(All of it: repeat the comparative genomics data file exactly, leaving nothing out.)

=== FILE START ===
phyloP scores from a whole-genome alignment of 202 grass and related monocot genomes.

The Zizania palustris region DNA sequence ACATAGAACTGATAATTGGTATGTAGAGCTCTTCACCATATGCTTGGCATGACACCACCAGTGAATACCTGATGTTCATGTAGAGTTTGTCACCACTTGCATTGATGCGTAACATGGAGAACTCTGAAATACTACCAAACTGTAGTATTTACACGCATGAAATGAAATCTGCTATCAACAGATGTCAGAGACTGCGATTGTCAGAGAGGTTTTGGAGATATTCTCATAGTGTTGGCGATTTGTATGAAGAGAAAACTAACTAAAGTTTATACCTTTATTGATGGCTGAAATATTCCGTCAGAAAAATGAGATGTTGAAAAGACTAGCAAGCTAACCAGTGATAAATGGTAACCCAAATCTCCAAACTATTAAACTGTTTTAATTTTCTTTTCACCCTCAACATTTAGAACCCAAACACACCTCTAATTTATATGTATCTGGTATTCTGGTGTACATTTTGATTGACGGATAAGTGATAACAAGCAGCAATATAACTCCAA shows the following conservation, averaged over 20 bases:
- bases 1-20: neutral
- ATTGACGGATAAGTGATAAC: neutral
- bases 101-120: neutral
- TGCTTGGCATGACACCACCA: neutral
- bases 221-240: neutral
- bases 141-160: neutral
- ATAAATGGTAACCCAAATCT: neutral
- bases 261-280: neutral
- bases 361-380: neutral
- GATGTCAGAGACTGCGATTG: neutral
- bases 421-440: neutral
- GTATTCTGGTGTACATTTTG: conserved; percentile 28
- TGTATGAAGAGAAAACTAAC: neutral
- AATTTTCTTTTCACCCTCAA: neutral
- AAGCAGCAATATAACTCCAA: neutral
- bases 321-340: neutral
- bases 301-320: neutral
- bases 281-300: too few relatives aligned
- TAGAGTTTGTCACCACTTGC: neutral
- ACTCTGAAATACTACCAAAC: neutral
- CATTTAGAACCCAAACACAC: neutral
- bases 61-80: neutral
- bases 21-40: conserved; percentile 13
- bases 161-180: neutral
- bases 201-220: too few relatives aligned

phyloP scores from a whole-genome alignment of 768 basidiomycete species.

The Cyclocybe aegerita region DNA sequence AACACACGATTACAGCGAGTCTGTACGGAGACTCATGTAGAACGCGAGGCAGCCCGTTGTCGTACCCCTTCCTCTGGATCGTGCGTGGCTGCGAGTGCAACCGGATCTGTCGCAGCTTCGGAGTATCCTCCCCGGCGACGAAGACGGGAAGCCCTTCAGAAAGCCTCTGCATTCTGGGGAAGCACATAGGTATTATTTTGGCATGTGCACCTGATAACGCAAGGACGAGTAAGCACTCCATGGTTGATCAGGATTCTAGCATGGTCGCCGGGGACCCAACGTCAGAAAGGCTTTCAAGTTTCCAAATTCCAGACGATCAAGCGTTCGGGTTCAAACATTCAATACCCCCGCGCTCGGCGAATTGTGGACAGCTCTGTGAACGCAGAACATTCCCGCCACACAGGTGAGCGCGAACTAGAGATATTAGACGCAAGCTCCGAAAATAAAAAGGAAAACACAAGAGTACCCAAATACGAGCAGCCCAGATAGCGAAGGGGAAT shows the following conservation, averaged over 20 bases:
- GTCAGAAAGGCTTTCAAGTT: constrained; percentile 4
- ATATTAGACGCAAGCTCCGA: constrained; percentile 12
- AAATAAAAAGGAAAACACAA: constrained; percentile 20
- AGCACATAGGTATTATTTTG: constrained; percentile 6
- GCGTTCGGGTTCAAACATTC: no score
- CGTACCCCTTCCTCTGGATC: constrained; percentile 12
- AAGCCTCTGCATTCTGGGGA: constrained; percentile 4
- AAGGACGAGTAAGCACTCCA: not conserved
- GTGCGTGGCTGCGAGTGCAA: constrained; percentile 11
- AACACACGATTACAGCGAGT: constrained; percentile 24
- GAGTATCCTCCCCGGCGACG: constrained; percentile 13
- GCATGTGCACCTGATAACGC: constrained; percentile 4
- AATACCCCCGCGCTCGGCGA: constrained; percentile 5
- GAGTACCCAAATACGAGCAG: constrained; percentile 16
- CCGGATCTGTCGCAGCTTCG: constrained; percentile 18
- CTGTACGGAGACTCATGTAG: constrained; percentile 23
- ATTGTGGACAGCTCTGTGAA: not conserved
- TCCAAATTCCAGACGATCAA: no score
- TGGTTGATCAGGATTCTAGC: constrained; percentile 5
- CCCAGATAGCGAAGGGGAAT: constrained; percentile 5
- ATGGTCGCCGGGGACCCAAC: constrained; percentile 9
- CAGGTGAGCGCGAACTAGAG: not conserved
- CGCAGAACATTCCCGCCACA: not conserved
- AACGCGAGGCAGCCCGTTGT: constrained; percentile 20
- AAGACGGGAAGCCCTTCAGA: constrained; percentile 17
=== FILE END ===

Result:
phyloP scores from a whole-genome alignment of 202 grass and related monocot genomes.

The Zizania palustris region DNA sequence ACATAGAACTGATAATTGGTATGTAGAGCTCTTCACCATATGCTTGGCATGACACCACCAGTGAATACCTGATGTTCATGTAGAGTTTGTCACCACTTGCATTGATGCGTAACATGGAGAACTCTGAAATACTACCAAACTGTAGTATTTACACGCATGAAATGAAATCTGCTATCAACAGATGTCAGAGACTGCGATTGTCAGAGAGGTTTTGGAGATATTCTCATAGTGTTGGCGATTTGTATGAAGAGAAAACTAACTAAAGTTTATACCTTTATTGATGGCTGAAATATTCCGTCAGAAAAATGAGATGTTGAAAAGACTAGCAAGCTAACCAGTGATAAATGGTAACCCAAATCTCCAAACTATTAAACTGTTTTAATTTTCTTTTCACCCTCAACATTTAGAACCCAAACACACCTCTAATTTATATGTATCTGGTATTCTGGTGTACATTTTGATTGACGGATAAGTGATAACAAGCAGCAATATAACTCCAA shows the following conservation, averaged over 20 bases:
- bases 1-20: neutral
- ATTGACGGATAAGTGATAAC: neutral
- bases 101-120: neutral
- TGCTTGGCATGACACCACCA: neutral
- bases 221-240: neutral
- bases 141-160: neutral
- ATAAATGGTAACCCAAATCT: neutral
- bases 261-280: neutral
- bases 361-380: neutral
- GATGTCAGAGACTGCGATTG: neutral
- bases 421-440: neutral
- GTATTCTGGTGTACATTTTG: conserved; percentile 28
- TGTATGAAGAGAAAACTAAC: neutral
- AATTTTCTTTTCACCCTCAA: neutral
- AAGCAGCAATATAACTCCAA: neutral
- bases 321-340: neutral
- bases 301-320: neutral
- bases 281-300: too few relatives aligned
- TAGAGTTTGTCACCACTTGC: neutral
- ACTCTGAAATACTACCAAAC: neutral
- CATTTAGAACCCAAACACAC: neutral
- bases 61-80: neutral
- bases 21-40: conserved; percentile 13
- bases 161-180: neutral
- bases 201-220: too few relatives aligned

phyloP scores from a whole-genome alignment of 768 basidiomycete species.

The Cyclocybe aegerita region DNA sequence AACACACGATTACAGCGAGTCTGTACGGAGACTCATGTAGAACGCGAGGCAGCCCGTTGTCGTACCCCTTCCTCTGGATCGTGCGTGGCTGCGAGTGCAACCGGATCTGTCGCAGCTTCGGAGTATCCTCCCCGGCGACGAAGACGGGAAGCCCTTCAGAAAGCCTCTGCATTCTGGGGAAGCACATAGGTATTATTTTGGCATGTGCACCTGATAACGCAAGGACGAGTAAGCACTCCATGGTTGATCAGGATTCTAGCATGGTCGCCGGGGACCCAACGTCAGAAAGGCTTTCAAGTTTCCAAATTCCAGACGATCAAGCGTTCGGGTTCAAACATTCAATACCCCCGCGCTCGGCGAATTGTGGACAGCTCTGTGAACGCAGAACATTCCCGCCACACAGGTGAGCGCGAACTAGAGATATTAGACGCAAGCTCCGAAAATAAAAAGGAAAACACAAGAGTACCCAAATACGAGCAGCCCAGATAGCGAAGGGGAAT shows the following conservation, averaged over 20 bases:
- GTCAGAAAGGCTTTCAAGTT: constrained; percentile 4
- ATATTAGACGCAAGCTCCGA: constrained; percentile 12
- AAATAAAAAGGAAAACACAA: constrained; percentile 20
- AGCACATAGGTATTATTTTG: constrained; percentile 6
- GCGTTCGGGTTCAAACATTC: no score
- CGTACCCCTTCCTCTGGATC: constrained; percentile 12
- AAGCCTCTGCATTCTGGGGA: constrained; percentile 4
- AAGGACGAGTAAGCACTCCA: not conserved
- GTGCGTGGCTGCGAGTGCAA: constrained; percentile 11
- AACACACGATTACAGCGAGT: constrained; percentile 24
- GAGTATCCTCCCCGGCGACG: constrained; percentile 13
- GCATGTGCACCTGATAACGC: constrained; percentile 4
- AATACCCCCGCGCTCGGCGA: constrained; percentile 5
- GAGTACCCAAATACGAGCAG: constrained; percentile 16
- CCGGATCTGTCGCAGCTTCG: constrained; percentile 18
- CTGTACGGAGACTCATGTAG: constrained; percentile 23
- ATTGTGGACAGCTCTGTGAA: not conserved
- TCCAAATTCCAGACGATCAA: no score
- TGGTTGATCAGGATTCTAGC: constrained; percentile 5
- CCCAGATAGCGAAGGGGAAT: constrained; percentile 5
- ATGGTCGCCGGGGACCCAAC: constrained; percentile 9
- CAGGTGAGCGCGAACTAGAG: not conserved
- CGCAGAACATTCCCGCCACA: not conserved
- AACGCGAGGCAGCCCGTTGT: constrained; percentile 20
- AAGACGGGAAGCCCTTCAGA: constrained; percentile 17